Quickies: On the Come UpLess

Book cover: On the Come Up by Angie ThomasOn the Come Up by Angie Thomas

Publisher/Year: HarperAudio, 2019
Format: Audiobook
Narrator: Bahni Turpin
Length: 11 hours, 43 minutes
Source: Library

What it is: A young adult novel about a 16-year-old girl named Bri who wants to become the next great rapper. Her father was a rapper who died before his time, but she doesn’t want to be a mini version of him, the way everyone thinks she’ll be; Bri is her own person with her own style. She’s feeling the pressure to succeed: her mother has lost her job and her neighborhood is ruled by gangs. If she can make it big, she can help her family.

Why I read it: Angie Thomas is a great writer.

What I thought: I read Thomas’s debut, The Hate U Give, and while I wasn’t as blown away by it as so many others were, I could appreciate the book; it just felt like Thomas was throwing too much in at once. I didn’t feel like that about On the Come Up; in fact, I liked it more than The Hate U Give. Here, all of the plot points — even the over-the-top ones — felt appropriate; Bri is trying to make it big as a rapper, after all. Thomas beautifully balances bigger social and political issues with the important, personal questions that teens face as they come of age.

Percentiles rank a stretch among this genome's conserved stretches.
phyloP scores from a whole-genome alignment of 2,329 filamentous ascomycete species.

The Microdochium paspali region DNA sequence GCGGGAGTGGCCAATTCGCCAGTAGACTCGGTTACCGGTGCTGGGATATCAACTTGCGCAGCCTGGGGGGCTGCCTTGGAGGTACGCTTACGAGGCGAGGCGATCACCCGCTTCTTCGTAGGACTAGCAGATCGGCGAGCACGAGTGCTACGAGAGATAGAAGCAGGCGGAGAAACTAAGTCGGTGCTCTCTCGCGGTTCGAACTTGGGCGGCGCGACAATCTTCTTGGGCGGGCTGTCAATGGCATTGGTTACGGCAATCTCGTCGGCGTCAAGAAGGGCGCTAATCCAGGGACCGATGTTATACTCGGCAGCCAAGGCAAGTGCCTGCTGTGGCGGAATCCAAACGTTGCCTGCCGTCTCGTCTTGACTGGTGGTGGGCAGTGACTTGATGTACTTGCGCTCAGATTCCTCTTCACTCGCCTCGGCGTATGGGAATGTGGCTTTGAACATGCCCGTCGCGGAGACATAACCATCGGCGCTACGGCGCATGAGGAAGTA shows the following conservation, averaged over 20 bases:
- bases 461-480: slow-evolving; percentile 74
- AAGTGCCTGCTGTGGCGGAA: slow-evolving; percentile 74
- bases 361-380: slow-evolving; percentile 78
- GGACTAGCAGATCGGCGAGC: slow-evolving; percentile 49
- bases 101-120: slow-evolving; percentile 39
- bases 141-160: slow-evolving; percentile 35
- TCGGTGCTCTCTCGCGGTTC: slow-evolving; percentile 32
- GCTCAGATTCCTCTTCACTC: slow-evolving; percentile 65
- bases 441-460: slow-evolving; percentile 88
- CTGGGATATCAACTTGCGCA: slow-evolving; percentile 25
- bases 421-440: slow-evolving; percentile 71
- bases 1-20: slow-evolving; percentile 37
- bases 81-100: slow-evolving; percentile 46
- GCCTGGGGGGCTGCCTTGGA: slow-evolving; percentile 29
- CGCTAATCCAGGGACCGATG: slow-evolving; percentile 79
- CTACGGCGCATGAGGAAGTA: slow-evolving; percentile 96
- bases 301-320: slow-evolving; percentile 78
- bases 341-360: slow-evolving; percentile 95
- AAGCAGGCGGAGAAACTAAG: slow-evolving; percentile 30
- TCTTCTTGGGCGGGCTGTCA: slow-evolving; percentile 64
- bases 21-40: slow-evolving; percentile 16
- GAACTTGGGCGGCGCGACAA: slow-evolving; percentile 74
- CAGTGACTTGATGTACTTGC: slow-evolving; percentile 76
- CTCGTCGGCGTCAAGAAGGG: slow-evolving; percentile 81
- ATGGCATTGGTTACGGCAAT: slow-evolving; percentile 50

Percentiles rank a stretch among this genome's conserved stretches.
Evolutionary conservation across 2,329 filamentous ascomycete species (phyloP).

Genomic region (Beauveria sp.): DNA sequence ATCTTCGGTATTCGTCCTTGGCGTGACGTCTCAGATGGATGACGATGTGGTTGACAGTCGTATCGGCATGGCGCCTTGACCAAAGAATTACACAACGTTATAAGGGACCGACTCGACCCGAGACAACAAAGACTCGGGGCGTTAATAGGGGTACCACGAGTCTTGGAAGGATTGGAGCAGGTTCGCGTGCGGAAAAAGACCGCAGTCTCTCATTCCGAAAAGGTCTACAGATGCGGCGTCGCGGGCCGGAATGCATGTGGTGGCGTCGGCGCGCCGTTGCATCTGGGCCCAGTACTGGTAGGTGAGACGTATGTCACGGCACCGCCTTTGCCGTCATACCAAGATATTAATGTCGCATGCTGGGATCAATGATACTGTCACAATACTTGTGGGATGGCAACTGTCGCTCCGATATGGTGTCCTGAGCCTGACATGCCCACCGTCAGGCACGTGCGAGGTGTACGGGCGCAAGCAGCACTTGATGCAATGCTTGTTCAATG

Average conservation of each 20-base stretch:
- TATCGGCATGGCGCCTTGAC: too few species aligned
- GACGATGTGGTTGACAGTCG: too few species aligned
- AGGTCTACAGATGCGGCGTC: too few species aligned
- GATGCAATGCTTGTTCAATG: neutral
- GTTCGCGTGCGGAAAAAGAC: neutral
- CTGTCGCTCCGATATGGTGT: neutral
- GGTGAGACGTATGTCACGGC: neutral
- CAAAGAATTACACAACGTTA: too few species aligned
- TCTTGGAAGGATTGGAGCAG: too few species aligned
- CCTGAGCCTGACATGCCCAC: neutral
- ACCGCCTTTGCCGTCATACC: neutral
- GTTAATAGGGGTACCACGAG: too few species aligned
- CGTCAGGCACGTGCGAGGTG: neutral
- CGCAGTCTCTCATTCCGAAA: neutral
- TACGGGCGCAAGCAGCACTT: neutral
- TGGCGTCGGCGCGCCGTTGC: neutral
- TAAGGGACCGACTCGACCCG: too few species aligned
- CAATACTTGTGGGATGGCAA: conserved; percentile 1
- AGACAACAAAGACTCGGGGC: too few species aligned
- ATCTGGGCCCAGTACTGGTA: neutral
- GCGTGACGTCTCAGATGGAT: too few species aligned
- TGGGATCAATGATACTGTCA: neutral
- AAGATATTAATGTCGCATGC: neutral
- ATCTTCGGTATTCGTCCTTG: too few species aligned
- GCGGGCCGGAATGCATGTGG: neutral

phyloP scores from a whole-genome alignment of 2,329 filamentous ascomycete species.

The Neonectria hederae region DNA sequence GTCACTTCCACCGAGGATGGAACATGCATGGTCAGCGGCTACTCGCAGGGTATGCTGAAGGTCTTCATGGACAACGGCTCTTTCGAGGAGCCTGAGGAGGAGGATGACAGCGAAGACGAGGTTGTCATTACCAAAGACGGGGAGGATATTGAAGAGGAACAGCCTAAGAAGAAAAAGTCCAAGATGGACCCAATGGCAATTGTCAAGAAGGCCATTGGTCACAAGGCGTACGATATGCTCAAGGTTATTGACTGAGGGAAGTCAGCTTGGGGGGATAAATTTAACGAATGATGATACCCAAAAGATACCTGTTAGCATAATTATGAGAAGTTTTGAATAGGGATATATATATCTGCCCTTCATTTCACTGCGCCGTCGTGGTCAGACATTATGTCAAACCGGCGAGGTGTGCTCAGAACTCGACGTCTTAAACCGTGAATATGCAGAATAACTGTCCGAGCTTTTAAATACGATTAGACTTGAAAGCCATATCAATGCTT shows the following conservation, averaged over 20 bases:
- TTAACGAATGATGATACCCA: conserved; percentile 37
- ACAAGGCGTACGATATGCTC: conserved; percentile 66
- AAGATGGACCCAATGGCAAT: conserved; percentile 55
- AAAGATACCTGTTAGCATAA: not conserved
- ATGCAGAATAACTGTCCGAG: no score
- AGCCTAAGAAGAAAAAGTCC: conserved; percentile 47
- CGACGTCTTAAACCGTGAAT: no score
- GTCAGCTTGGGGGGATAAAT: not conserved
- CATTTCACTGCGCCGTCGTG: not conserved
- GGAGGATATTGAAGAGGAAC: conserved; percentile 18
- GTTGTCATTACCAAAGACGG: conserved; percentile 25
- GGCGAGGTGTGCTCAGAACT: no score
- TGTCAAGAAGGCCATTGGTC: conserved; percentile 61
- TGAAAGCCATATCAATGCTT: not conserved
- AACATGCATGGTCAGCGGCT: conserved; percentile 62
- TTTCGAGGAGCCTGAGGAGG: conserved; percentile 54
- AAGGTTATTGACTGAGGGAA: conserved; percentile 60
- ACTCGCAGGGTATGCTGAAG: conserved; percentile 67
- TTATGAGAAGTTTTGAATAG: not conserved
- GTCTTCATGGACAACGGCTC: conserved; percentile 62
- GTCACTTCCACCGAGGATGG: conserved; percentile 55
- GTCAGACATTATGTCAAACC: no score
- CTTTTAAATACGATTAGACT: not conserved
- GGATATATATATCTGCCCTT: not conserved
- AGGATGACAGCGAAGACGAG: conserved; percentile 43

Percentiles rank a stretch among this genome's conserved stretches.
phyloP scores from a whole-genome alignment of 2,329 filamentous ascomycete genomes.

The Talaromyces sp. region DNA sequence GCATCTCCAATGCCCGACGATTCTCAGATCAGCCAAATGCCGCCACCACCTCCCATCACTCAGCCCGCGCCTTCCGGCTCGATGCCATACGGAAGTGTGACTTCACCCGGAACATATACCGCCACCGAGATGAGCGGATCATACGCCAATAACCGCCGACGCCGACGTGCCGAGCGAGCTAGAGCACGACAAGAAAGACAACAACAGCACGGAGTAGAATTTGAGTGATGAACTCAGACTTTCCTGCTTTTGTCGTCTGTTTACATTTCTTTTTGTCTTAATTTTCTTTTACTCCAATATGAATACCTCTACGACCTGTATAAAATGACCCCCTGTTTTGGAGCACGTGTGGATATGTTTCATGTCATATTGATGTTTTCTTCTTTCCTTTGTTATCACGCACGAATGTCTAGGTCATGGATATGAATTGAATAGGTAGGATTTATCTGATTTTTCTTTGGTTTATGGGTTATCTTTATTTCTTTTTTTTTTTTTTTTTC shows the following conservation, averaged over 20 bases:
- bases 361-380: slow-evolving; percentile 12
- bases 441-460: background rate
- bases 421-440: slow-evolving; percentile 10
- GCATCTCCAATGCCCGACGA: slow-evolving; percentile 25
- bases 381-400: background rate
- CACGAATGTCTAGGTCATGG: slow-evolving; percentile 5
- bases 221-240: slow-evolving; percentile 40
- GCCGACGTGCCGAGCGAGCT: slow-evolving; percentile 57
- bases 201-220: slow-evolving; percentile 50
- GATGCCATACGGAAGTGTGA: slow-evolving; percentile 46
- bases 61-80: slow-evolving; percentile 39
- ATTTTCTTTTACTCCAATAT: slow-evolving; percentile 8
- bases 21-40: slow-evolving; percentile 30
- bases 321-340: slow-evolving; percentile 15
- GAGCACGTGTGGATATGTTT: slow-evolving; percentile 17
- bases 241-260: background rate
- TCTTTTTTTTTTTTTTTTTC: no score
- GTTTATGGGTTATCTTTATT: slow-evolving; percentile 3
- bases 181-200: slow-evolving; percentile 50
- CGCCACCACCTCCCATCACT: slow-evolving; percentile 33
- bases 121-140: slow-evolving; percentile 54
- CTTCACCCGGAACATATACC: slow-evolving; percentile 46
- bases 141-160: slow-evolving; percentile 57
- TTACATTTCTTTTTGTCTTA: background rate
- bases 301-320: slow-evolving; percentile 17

Book cover: Less by Andrew Sean GreerLess by Andrew Sean Greer

Publisher/Year: Hachette Audio, 2017
Format: Audiobook
Narrator: Robert Petkoff
Length: 8 hours, 17 minutes
Source: Library

What it is: A novel about a failed, middle-aged novelist, Arthur Less, who has just been invited to his ex-boyfriend’s wedding. Still reeling from the end of that nine-year relationship, Less packs his summer with a far-fetched itinerary of conferences and writer’s retreats that takes him around the world.

Why I read it: I’m reading my way through the Pulitzers, and this one won in 2018.

What I thought: I had picked this book up in both print and audio several times before, but I never could get past the first few pages. I’m not sure what was different this time around, but I managed to power through. It’s not at all a bad book, but mostly I just felt…meh. I appreciated the humorous jabs at writing and academia, but I also rolled my eyes a lot. Several people I know really connected with it; I’m just not one of them.

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